Steve Mramor was born into a family blessed with musical talent and was raised in a home where singing and playing seemed as natural and necessary as breathing. His father played in a well-loved local band; his mother and her sisters sang a cappella harmony; and both of his parents were members of a group that perpetuated and celebrated their Slovene heritage and culture, including its music. Steve and his two sisters were all given music lessons, and though Steve’s lessons were not on an instrument of his choice, the experience provided a foundation for what was to come. He quit the lessons, became a self-taught guitarist, and began performing in a high school band in his hometown of Euclid, Ohio.
He set performing aside during the ensuing decades, until the evening he heard Raven Dana and her daughter singing in a local coffee house. His love of making music was reawakened with that experience. He and Raven soon formed a band called Witch and Toad, and collaborated on the album titled “You Can Never Go Home Again.”
With “Uncle Johnny,” Steve drew on a family story so true to the common experiences of the time and place that he was asked to perform the song when the Smithsonian Institution brought its traveling exhibition, “The Way We Worked,” to the Miners Hall Museum in Franklin, Kansas, in the summer of 2013. Franklin is where his mother and her family lived at the time the events that form the basis of “Uncle Johnny” occurred, and where a number of family members still reside. Several of Steve’s cousins joined him in the performance, as did Susan Gaydos, who created the video that accompanies the song. The video and song remain a part of the permanent exhibit at the Miners Hall Museum.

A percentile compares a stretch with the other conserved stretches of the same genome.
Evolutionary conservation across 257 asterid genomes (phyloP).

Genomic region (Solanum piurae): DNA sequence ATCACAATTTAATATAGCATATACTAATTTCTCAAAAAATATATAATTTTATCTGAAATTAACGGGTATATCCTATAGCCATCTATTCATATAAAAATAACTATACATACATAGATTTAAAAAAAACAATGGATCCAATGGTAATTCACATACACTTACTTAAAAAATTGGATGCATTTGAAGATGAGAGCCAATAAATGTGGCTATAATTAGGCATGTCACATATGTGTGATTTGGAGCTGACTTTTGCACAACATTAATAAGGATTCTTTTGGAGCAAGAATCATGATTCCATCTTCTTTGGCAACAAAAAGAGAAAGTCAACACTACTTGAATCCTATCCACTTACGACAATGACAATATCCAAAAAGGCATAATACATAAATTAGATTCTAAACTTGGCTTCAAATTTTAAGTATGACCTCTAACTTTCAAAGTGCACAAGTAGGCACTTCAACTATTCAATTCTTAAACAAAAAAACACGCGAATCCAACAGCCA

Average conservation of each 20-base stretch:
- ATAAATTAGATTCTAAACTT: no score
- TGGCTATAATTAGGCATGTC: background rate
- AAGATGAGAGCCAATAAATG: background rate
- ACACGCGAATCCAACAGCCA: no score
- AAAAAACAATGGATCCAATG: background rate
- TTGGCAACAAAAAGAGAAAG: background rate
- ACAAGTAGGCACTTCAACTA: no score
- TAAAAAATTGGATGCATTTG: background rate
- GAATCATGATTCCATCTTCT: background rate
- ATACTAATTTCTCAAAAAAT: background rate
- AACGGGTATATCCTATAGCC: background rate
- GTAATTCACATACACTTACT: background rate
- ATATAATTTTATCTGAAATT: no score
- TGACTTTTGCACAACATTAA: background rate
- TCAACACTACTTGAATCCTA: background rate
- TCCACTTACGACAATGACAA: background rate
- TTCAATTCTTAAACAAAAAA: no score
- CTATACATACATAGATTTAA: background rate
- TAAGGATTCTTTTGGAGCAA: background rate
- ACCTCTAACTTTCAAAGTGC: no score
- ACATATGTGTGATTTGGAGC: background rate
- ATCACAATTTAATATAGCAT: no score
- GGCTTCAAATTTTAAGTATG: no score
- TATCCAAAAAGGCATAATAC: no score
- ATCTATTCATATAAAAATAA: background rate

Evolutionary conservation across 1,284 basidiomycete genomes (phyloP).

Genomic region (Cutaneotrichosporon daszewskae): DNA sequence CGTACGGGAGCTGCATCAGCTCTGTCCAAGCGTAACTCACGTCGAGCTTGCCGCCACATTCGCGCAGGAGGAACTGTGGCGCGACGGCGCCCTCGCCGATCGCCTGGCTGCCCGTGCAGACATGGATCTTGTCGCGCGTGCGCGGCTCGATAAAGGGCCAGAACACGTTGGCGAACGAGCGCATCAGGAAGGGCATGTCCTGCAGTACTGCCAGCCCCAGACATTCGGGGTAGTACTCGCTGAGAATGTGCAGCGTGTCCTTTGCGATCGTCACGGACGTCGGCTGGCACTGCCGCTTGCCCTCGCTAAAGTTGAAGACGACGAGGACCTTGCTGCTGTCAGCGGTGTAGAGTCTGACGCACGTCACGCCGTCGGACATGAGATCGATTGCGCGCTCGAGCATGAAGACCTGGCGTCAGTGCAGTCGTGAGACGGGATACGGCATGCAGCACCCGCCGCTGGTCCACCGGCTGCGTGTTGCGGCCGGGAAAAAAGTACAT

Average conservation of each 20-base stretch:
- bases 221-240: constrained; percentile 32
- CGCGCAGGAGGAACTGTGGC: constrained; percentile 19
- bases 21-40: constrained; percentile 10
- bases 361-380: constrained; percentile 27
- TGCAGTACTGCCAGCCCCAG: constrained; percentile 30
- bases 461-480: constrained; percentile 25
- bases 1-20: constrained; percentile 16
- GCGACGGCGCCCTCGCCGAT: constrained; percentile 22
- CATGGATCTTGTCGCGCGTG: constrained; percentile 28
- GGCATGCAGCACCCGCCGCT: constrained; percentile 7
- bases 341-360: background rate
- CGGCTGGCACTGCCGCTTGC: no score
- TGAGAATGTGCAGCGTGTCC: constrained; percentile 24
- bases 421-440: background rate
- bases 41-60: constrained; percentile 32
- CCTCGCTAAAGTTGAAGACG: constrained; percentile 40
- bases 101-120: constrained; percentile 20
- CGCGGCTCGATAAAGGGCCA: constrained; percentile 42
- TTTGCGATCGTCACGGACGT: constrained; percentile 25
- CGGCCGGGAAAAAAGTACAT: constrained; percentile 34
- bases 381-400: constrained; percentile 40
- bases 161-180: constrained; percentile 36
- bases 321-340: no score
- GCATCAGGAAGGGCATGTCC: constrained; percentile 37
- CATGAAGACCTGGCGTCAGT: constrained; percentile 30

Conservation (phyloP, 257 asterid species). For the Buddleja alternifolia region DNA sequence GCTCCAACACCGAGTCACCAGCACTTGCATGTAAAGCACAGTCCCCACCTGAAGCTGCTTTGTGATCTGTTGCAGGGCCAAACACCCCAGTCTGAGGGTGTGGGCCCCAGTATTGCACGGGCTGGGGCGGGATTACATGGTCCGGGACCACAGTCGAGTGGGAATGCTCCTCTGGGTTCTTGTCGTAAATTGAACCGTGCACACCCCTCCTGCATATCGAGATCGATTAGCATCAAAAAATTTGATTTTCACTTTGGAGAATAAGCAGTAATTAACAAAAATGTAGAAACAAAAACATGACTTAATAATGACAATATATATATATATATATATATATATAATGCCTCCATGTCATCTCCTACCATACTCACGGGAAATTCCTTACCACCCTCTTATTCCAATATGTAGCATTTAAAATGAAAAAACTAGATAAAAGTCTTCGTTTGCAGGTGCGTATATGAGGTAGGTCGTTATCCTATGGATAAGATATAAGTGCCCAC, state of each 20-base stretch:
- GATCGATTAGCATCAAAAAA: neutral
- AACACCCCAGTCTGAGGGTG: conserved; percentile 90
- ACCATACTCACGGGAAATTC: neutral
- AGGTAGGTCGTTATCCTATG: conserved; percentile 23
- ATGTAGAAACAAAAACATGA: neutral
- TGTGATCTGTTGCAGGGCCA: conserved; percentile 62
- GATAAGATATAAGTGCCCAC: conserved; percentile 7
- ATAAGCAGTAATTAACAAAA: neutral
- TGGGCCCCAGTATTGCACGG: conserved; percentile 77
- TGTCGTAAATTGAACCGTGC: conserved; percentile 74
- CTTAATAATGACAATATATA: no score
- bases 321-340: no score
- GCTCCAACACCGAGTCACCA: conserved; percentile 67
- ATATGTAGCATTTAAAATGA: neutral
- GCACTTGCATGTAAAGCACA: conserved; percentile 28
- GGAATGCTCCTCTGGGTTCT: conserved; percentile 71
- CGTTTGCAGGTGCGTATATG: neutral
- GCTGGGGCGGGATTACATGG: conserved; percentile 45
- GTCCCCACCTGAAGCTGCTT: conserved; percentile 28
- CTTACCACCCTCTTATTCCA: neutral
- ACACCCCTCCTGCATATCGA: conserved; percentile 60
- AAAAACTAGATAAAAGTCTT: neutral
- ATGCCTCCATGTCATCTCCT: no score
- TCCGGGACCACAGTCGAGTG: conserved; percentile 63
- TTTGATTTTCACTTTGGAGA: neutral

Although Steve enjoys performing, his first loves remain composition and songwriting. In addition to continuing with Witch and Toad, he pursues a solo career and currently is working on an album of new originals titled “The Ghost.”